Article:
Athens, Ga. – P. Toby Graham, director of the Digital Library of Georgia (DLG), has been selected to attend the Frye Leadership Institute at Emory University and plans to use the experience to help the University System of Georgia create a digital repository for electronic scholarship.
The institute’s purpose is to develop creative leaders to guide and transform academic information services for higher education in the 21st century by providing an understanding of the issues, including academic, technology, economic, public policy, student and constituent-relations dynamics.
Based at the UGA Libraries, the DLG is a collaborative project providing a gateway to Georgia’s history and culture found in digitized books, manuscripts, photographs, government documents, newspapers, maps, audio, video and other resources. The collection now encompasses 90 collections from 60 institutions and 100 government agencies.
“Acceptance to the Frye Institute is very competitive and we are thrilled Toby has this opportunity,” said William Gray Potter, the UGA university librarian. “In looking forward to hearing the ideas he brings back, we know that his experience will benefit the entire state as the DLG is part of GALILEO, the state’s virtual library, and it continues to grow under Toby’s leadership.”
Among the criteria for selection, applicants are asked to describe a year-long project that they will undertake after the two-week residential portion of the Frye Institute. Graham proposed helping UGA and the 35-member University System make substantial progress toward the goal of a system-wide institutional repository program.
“The application of information technologies in academia has led to significant changes in scholarly communication among both faculty and students. Much of the intellectual product of universities never appears in a permanent printed form. Instead it exists as a disorganized and decentralized body of digital objects held in personal computers, Web and file servers, or on various removable media across the university,” Graham explained.
“These digital objects include technical and research reports, pre-print research, working papers, data sets, conference papers, electronic journals, learning objects, electronic theses and dissertations and service publications. They represent a vital part of the scholarly output of a university, but also the part that is most endangered of being lost and that often is the least visible to the scholarly community,” Graham said. “In response, institutional repositories have emerged as an important trend in higher education. These institutional repositories are designed to promote open access to scholarship, increase the visibility of faculty research and preserve the intellectual product of a university that exists in digital form.”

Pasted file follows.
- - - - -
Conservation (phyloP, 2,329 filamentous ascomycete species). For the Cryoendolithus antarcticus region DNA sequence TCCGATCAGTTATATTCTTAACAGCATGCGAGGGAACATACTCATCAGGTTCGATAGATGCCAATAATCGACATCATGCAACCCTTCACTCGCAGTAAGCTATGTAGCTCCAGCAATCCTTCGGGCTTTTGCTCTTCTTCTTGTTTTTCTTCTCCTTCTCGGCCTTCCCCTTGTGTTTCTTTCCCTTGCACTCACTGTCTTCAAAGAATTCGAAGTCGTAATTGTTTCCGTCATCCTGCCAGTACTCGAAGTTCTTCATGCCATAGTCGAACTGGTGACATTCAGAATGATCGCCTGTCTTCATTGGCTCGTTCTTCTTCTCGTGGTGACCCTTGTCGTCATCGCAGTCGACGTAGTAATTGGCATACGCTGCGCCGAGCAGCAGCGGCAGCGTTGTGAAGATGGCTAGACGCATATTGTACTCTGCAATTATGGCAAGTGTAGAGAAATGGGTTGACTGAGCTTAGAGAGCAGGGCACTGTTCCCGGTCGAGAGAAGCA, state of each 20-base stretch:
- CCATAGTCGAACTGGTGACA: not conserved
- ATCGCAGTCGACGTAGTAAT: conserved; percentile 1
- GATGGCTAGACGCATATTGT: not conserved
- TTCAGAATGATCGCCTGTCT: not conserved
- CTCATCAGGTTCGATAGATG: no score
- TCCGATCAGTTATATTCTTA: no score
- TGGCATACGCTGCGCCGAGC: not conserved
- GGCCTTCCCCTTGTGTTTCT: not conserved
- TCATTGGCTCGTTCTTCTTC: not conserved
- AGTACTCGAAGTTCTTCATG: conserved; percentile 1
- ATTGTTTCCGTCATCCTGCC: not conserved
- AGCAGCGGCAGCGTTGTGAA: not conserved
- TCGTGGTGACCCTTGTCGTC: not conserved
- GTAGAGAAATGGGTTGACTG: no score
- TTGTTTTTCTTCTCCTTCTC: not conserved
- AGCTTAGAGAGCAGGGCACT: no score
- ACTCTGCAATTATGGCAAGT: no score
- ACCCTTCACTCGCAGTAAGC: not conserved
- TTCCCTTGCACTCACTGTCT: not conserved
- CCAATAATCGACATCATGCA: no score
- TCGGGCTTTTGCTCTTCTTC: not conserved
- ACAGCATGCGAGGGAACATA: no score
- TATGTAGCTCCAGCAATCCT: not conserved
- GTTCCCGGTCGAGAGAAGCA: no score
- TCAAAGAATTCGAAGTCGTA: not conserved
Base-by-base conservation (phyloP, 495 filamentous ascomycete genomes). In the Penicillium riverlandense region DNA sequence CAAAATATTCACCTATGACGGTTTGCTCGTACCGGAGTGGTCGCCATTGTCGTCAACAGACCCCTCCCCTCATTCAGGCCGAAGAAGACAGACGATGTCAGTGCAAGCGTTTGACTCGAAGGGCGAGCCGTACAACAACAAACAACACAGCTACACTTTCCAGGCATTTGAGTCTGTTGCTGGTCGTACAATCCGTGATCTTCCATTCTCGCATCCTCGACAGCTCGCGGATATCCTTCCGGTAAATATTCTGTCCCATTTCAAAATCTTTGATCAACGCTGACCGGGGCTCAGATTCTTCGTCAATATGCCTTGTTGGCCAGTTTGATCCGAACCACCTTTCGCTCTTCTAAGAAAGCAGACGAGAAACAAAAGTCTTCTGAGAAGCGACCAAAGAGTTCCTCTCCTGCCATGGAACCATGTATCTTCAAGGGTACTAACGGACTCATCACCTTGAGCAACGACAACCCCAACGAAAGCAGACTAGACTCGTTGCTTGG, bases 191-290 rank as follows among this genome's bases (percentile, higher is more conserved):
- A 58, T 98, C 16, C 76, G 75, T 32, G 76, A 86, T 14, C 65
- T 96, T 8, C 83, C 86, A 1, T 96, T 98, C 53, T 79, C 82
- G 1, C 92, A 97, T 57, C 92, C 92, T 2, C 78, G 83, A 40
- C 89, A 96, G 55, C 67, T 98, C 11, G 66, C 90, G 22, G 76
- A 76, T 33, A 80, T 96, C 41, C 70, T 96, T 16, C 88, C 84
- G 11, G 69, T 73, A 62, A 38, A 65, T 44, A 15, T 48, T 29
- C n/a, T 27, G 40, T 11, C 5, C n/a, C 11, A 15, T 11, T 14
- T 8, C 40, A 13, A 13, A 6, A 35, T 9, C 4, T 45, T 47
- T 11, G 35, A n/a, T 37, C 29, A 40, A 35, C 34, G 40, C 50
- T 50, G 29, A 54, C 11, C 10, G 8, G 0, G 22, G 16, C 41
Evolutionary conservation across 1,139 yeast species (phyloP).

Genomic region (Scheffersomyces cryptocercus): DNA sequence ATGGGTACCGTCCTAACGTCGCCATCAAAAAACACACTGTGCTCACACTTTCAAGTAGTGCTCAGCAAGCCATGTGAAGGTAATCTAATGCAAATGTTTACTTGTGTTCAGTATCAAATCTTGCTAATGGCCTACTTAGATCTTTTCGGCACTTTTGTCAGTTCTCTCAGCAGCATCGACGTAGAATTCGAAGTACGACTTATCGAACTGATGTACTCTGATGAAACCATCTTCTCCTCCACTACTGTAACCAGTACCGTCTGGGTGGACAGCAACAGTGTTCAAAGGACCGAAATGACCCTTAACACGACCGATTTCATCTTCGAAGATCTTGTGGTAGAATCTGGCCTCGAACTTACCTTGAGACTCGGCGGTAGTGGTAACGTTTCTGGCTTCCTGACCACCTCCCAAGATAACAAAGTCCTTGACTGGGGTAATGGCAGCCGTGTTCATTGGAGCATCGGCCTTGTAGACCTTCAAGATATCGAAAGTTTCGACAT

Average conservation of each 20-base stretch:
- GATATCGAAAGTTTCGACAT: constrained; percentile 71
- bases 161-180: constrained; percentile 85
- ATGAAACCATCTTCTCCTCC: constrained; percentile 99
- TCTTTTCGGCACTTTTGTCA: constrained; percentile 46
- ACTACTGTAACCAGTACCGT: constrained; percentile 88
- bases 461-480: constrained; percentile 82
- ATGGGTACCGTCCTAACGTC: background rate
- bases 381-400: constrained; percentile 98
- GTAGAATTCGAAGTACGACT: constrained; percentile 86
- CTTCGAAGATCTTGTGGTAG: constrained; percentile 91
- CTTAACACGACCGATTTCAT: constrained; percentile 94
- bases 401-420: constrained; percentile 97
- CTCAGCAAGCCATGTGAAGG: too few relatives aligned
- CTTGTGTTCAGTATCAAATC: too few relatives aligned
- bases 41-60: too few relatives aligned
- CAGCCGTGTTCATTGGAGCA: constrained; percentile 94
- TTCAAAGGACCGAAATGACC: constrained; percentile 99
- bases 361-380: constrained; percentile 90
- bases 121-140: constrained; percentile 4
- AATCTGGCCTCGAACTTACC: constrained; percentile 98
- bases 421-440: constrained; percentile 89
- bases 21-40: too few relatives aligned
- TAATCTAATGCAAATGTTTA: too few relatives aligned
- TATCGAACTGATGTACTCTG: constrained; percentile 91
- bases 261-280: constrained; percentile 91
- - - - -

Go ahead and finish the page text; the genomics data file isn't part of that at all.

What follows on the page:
Graham was named DLG director in 2003 and has significantly increased the scope and holdings since then. The Civil Rights Digital Library (CRDL) is a current major project. It is a significant example of an interdisciplinary, multi-institutional Web-based initiative that brings together librarians; archivists; scholars in English, history, and education; information technologists; Web designers; publishers; K-12 educators; public broadcasters; and others to build a seamless virtual library on the movement.
“The site will feature a collection of historical news film, which we will stream via the Internet in order to help learners be nearly eyewitnesses to key events in the civil rights struggle. The CRDL includes a curricular support component resulting in Web-based learning objects to aid educators. A CRDL portal will bring together digital collections hosted by libraries, archives, museums, public broadcasters and other institutions on a national scale,” Graham said. “This is the kind of effort that places academic libraries squarely at the forefront of creative information technology use in higher education.”
The institute, partially supported by a grant from the Robert W. Woodruff Foundation, is sponsored by the Council on Library and Information Resources, EDUCAUSE, and Emory University, is named in honor of Billy E. Frye, now retired, who has served as the chancellor and provost of Emory University, a member of the board of the Council on Library and Information Resources and a distinguished leader in higher education.